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Wednesday, April 06, 2005
HariWatch IV

Those who know Johann Hari best for his vocal support for the Iraq War may be inclined to see him as something of a moderate left-winger. I have highlighted in this series in the past just how extreme some of his views are, and his piece in last week's Independent allows me to show this radicalism again.

Two posts down I touched on obesity. Johann's column looks at the other end of the scale.

The fashion industry feeds off bulimia and starvation.

...the norm of female beauty promoted by the fashion world - and internalised by almost every woman in Britain - requires women to make themselves ill.

... But it's important to understand that no particular type of beauty is programmed into our brains at birth. Your attraction to one type over another - anorexic women over normal women, say - is a complex product of advertising, culture and social conditions. The beauties of Rubens' paintings would be considered grade-A mingers today.

Beauty is an elastic concept; it is vulnerable to being hijacked by (in the 17th century) great artists, or (today) by particular industries with creepy agendas and massive marketing budgets. Men do not "naturally" fancy anorexic women; they are made to.

Just think about how radical and far-reaching are the implications of these words. The argument is not that people obviously display some degree of variability in what they find attractive. Nor is he merely saying that fashion has important implications and influences on what one may find attractive. He actually argues that "no particular type of beauty is programmed into our brains at birth".

It is not an attitude unique to Johann. This is a view famously promoted by the feminist Noami Wolf in a book called 'The Beauty Myth', and accepted widely by fringe figures across the intellectual left who see admitting any role for nature itself in human behaviour as a triumph for the reactionary white patriarchy and an obstacle to their planned social engineering. Homosexual activists also often sympathise with this view because it suggests that there are no natural standards of male or female attractions from which they are diverging - merely a set of covergirls they are able in their wisdom to shun.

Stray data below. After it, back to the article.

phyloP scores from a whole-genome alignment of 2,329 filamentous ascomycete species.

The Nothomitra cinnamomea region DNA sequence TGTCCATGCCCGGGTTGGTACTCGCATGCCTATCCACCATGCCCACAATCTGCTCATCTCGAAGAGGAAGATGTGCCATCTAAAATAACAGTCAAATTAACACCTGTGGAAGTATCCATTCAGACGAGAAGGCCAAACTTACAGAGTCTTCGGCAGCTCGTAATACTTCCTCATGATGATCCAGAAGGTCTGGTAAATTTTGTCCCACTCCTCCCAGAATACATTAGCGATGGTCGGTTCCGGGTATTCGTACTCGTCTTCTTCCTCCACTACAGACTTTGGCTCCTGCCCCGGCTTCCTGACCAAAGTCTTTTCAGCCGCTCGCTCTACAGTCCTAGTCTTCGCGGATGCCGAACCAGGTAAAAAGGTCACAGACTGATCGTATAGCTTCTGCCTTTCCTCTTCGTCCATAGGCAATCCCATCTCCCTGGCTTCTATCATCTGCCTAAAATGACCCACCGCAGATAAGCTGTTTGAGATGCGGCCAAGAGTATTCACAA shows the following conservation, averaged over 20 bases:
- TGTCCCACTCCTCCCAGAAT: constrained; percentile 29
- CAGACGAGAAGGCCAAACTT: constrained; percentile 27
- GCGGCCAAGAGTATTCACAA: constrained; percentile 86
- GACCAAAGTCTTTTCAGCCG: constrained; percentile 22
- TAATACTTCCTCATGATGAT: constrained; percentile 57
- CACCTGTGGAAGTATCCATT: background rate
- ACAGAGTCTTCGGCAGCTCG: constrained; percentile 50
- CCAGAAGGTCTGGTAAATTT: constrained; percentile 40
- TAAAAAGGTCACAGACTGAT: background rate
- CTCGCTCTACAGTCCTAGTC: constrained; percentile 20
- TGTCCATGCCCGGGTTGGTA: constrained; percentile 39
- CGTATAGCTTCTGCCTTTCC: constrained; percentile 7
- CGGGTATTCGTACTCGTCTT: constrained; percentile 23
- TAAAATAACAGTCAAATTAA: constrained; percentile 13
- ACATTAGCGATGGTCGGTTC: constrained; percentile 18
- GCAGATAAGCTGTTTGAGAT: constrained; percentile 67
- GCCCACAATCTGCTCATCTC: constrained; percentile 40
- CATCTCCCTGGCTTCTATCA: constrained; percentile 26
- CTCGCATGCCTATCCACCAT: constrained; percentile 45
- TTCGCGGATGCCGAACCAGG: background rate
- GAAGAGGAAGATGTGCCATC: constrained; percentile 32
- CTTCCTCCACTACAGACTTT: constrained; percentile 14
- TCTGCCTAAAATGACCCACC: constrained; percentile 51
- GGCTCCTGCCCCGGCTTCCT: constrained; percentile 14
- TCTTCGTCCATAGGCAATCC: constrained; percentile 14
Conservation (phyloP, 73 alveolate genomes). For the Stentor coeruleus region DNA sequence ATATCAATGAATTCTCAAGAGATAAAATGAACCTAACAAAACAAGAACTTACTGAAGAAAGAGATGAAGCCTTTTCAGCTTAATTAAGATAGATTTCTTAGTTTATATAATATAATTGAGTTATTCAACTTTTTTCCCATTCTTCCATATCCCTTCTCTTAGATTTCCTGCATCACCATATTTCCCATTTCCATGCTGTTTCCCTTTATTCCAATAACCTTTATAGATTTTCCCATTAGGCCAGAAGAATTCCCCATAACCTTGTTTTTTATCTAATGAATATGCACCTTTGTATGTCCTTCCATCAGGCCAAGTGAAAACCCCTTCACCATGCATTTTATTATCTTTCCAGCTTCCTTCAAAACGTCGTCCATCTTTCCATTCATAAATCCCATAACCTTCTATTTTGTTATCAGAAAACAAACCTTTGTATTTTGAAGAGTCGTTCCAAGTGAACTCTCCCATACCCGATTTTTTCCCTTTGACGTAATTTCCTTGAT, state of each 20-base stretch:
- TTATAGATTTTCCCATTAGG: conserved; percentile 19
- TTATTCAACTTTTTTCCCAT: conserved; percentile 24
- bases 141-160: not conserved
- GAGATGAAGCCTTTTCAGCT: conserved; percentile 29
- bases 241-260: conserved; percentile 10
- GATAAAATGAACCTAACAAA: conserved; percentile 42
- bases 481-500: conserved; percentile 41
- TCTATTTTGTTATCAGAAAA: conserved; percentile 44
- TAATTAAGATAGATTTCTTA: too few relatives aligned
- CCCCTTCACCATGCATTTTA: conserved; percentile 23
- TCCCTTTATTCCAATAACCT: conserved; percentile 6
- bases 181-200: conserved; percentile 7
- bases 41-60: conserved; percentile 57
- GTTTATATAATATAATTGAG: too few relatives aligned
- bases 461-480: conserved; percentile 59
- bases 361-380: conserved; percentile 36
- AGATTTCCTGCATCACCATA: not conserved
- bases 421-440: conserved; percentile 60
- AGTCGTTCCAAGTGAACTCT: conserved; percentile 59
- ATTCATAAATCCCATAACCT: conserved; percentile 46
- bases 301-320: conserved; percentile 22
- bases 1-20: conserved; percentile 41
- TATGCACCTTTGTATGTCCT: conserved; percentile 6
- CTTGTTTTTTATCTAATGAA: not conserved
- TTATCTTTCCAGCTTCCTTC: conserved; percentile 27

And it is a view refuted by all known science.

The quoted passage above is quite typical of a Johann Hari piece: make a bold, ahistorical assertion that strikes at the heart of even the more sympathetic reader's common sense and then pick a trivial historical example for shaky support. What science and history in fact demonstrate is a common set of standards of beauty, which changing fashions build upon but have never - can never - reverse. Nancy Etcoff has written in frankly excessive detail on just how rooted in biology our sexual preferences are. We find attractive those qualities that in combination with our own will produce a healthy baby (one can see again why the Peter Tatchells of this world find this science offensive), because those humans who did not care about such things did not leave enough children to have any descendants today. We are evolved from their more discriminating counterparts.